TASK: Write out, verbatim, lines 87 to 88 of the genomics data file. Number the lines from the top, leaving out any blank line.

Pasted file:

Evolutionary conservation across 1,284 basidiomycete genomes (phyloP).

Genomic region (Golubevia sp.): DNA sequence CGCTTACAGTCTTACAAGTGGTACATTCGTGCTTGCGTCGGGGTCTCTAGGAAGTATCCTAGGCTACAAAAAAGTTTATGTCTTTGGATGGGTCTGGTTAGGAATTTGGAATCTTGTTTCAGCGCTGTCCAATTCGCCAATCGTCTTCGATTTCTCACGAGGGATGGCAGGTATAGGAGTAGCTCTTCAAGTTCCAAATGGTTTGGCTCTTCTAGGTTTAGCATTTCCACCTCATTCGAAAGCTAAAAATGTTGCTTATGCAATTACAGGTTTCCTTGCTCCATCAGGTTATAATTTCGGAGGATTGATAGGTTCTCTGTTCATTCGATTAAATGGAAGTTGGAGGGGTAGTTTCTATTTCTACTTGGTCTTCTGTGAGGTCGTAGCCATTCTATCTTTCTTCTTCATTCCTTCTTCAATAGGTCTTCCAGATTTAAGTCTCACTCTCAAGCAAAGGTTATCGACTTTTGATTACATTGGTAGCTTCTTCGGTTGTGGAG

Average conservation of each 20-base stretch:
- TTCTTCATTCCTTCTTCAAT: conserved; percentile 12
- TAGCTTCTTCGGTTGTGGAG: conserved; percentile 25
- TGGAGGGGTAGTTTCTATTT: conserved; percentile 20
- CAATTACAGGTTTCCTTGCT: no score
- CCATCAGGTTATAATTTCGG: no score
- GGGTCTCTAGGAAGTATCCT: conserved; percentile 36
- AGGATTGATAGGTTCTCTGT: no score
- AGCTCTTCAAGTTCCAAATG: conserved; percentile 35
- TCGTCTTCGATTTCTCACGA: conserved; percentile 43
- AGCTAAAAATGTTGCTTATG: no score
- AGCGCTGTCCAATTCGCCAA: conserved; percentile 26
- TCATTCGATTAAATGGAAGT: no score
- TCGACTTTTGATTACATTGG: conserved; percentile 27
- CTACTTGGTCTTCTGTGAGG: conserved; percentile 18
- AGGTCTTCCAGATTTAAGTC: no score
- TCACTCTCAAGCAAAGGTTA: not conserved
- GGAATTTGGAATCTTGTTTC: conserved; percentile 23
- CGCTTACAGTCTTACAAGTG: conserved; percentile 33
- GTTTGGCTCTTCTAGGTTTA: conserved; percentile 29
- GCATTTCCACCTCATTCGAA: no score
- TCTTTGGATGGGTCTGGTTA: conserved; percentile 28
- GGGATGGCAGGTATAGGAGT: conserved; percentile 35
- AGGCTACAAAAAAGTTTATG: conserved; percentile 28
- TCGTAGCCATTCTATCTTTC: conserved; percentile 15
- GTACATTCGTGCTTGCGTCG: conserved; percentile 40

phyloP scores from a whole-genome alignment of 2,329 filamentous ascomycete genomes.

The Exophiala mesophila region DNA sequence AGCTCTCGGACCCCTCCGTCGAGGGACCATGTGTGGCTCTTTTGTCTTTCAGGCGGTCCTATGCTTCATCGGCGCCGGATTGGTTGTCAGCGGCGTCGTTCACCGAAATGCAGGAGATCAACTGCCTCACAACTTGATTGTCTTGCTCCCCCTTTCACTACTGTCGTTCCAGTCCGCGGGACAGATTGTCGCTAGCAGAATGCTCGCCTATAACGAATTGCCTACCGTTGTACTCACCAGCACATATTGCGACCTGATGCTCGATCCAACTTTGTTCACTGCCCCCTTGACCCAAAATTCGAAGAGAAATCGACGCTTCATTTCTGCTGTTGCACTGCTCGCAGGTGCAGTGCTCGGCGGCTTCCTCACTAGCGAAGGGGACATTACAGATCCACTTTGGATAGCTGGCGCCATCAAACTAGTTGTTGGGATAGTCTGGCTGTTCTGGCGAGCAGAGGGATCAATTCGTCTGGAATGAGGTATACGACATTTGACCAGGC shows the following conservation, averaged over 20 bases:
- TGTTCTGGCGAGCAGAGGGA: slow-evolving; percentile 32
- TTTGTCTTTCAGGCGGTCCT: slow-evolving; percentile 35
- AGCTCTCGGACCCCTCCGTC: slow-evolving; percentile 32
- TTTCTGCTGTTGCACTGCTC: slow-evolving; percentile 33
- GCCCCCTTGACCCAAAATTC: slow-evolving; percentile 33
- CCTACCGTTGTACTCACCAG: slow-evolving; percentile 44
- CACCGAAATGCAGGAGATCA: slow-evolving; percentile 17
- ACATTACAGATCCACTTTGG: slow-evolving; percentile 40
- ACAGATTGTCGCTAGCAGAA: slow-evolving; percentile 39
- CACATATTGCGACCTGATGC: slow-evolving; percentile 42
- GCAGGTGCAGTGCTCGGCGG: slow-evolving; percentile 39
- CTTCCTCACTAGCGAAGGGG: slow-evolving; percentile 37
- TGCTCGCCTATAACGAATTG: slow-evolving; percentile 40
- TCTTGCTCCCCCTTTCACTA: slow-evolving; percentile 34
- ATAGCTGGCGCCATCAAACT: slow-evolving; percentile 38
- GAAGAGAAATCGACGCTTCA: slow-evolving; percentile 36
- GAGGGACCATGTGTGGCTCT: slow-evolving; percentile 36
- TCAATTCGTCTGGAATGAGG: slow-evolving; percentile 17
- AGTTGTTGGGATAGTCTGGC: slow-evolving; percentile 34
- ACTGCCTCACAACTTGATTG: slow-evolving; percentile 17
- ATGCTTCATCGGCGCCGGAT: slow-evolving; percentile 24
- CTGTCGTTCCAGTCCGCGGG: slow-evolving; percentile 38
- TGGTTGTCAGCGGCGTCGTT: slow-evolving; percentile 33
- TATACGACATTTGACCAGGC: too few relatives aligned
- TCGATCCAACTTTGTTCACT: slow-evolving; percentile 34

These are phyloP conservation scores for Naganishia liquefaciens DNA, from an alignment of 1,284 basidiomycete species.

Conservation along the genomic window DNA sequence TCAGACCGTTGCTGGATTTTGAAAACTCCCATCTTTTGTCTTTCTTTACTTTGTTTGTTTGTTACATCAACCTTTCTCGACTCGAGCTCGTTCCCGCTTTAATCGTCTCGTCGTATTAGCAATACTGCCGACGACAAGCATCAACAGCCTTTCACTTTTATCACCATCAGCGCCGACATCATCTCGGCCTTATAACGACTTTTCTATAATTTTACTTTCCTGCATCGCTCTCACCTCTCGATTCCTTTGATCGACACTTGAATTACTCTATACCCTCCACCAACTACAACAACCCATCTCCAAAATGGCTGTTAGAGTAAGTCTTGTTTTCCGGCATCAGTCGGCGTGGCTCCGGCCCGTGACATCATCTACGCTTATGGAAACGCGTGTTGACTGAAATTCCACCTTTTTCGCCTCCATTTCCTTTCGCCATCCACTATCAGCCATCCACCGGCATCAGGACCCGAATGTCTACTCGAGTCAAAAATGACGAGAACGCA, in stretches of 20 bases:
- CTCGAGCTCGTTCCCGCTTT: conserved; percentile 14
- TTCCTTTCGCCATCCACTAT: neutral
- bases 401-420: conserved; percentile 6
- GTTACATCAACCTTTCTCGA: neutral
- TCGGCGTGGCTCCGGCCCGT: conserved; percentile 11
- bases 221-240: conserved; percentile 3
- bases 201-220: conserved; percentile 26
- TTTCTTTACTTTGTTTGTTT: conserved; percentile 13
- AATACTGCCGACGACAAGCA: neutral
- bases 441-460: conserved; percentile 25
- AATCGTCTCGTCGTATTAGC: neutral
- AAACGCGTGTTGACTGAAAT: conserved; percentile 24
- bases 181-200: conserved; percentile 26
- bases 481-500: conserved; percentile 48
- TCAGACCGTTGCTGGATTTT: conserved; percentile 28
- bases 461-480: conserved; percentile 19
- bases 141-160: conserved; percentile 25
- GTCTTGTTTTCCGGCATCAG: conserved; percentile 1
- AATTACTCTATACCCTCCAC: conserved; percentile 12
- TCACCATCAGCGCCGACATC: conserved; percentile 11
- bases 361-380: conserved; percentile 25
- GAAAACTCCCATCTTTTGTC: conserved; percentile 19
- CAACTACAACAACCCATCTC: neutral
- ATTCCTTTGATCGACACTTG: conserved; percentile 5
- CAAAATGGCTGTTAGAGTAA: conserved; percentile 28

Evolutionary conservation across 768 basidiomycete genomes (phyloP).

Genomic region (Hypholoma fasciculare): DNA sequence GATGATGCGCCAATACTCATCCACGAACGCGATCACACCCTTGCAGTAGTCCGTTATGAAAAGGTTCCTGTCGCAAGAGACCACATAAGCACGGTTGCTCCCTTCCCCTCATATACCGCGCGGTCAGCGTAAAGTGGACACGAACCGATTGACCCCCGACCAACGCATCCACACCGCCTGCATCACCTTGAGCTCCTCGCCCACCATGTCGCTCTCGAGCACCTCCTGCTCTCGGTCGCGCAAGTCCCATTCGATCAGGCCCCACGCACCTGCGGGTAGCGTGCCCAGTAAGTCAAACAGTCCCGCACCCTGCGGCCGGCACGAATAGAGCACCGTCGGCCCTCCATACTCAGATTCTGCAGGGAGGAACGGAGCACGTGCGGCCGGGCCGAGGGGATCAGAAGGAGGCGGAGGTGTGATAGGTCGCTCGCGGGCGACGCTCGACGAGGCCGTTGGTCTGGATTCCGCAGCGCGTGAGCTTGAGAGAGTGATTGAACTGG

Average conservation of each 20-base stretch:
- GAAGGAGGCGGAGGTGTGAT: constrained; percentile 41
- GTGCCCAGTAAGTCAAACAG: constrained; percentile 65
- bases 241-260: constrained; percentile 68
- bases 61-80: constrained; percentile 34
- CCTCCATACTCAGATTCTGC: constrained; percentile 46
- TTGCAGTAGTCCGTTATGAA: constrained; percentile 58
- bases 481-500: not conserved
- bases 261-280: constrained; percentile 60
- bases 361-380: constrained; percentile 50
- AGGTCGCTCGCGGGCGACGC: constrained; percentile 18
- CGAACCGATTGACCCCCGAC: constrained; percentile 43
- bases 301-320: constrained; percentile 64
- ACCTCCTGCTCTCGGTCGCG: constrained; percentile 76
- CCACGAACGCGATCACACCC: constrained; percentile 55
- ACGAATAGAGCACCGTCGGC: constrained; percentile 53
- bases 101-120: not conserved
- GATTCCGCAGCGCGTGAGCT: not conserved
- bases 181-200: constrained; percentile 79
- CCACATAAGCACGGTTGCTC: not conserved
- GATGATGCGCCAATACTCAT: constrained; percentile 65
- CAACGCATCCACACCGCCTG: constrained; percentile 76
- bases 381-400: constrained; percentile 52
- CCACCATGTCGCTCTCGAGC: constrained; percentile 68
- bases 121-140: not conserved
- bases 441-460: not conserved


- GTGCCCAGTAAGTCAAACAG: constrained; percentile 65
- bases 241-260: constrained; percentile 68